by Michael Subritzky-Kusza Ct, PNA.
This paper is presented for interest in Polish history and genealogy. Please be aware of the fact that the nominal roll as it appears currently does not show the ‘coat of arms’ name. That means that even if your own family surname appears in this roll it does not make you a Duke or Prince. Many Polish families do share the exact same surname, but not all of those surnames were nobility (szlachta), nor were the families necessarily related. Please be aware of this; as many Polish nobility surname were eroded, altered or destroyed during the 19th century, especially in such places as Ellis Island in the United States. The only way to establish a link to any of the titled families shown here is to first confirm the noble status of your own forebears; and this is done by name, region and direct descent in a legitimate family line.
The Polish system of nobility was based on the principles of equality amongst an exclusive caste of peers, who had forged their bonds of brotherhood upon the battlefields of Eastern Europe. Bravery and valour were the measure of the Polish knight (szlachta), and this was immediately recognised by his noble surname and also his right to bear a coat of arms. The Polish warrior knights held strenuously to the belief that all knights were equal, and the ancient Polish code of chivalry forbade the bearing of titles and rejected with disdain the formulation of chivalric orders which served only to create division and give special recognition to certain individuals within the greater body of the nobility.
The nobility of the Polish-Lithuanian Commonwealth came to number approximately forty thousand families, using about seven thousand coats of arms; and variations. The reason that there are so few actual coats of arms is that at various periods in the nations history when a Pole was enobled for valour, if he did not posess a link with any noble family then the King himself gave him the exclusive right to his (the Kings) personal family arms, virtually admitting the knight into his own family.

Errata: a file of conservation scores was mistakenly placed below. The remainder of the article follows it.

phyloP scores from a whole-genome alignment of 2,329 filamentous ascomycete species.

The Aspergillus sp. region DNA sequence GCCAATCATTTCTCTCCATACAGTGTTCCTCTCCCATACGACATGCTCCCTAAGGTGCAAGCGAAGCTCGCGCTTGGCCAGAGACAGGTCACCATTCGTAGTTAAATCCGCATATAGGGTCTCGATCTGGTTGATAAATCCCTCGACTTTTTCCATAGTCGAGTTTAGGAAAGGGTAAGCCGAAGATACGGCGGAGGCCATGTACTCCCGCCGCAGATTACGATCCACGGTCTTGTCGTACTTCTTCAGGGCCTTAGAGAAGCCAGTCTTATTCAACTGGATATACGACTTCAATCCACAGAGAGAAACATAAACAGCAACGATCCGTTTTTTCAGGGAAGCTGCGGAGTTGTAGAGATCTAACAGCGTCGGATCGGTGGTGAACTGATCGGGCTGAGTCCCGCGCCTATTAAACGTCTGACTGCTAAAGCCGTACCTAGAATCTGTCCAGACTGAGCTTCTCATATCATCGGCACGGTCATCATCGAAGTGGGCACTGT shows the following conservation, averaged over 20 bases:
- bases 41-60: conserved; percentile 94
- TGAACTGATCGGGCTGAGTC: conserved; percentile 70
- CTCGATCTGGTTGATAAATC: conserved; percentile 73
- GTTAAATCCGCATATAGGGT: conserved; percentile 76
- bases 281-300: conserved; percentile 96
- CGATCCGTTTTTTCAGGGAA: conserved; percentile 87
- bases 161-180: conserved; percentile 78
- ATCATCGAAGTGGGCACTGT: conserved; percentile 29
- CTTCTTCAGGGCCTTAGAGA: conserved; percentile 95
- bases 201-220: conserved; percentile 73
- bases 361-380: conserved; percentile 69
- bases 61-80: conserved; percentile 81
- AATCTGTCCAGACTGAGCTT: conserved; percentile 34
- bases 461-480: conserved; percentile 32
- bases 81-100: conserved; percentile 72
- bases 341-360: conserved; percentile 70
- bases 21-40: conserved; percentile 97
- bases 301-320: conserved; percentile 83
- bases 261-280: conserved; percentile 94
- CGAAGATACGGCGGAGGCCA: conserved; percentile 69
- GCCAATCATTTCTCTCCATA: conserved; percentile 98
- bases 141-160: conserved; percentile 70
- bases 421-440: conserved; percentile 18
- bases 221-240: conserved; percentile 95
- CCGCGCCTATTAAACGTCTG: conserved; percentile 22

The nobility of Poland emerged in one of three ways:
1. Raising to the nobility (enoblement in the pure form).
2. Acceptance to arms by already extant families (adoption).
3. Addition to the roll of Polish nobility of foreign noble families (naturalization). Naturalized families were in the main persucuted Scots and Irish catholics whose arms were western in origin.
As previously stated the nobility of the Polish-Lithuanian Commonwealth shunned the establishment of chivalric orders and also the conferral of titles which created an organisation of precedence among a group of equals. The Old nobility of Poland zealously guarded the principle of equality with very few exceptions. The majority of titles obtained by Polish families are foreign in origin and as there are so few, these families can be listed and dated quite accurately.
In ancient Poland, the only title that existed was that of ‘Prince’ from the various dynastic lines of the Piast and Jagiellon families. As well as these dynastic titles, three families were created Princes by the Polish Diet (parliment), one family (Zajaczkowki) was created Prince by Czar Alexander I in his capacity as King of Poland, one Lithuanian family (Borkowski) received the title of Prince through the Polish fiefdom of Samogitia, and a further five families received the title of Prince from the Holy Roman Empire.
They are as follows:
|Jablonowski||Holy Roman Empire||1775|
|Lubomirski||Holy Roman Empire||1647|
|Ossolinski||Holy Roman Empire||1633|
|Radzwill||Holy Roman Empire||1547|
|Sulkowski||Holy Roman Empire||1752|
There is one Polish family that was confirmed by right of primogeniture with the title of Margrave:
Only one Polish family was ever conferred with the title of Count by the Polish Diet:
At the time of the final partition of Poland in 1795, there were only eight families who held a foreign title of Count, from various fonts of honour. They are as follows:
Butler (1651), Krasicki (1631), Latalski (1538), Moszynski (1730), Przerembski (1637), Sokolnicki (1683), Tarnowski (1547), Wieloposki (1656).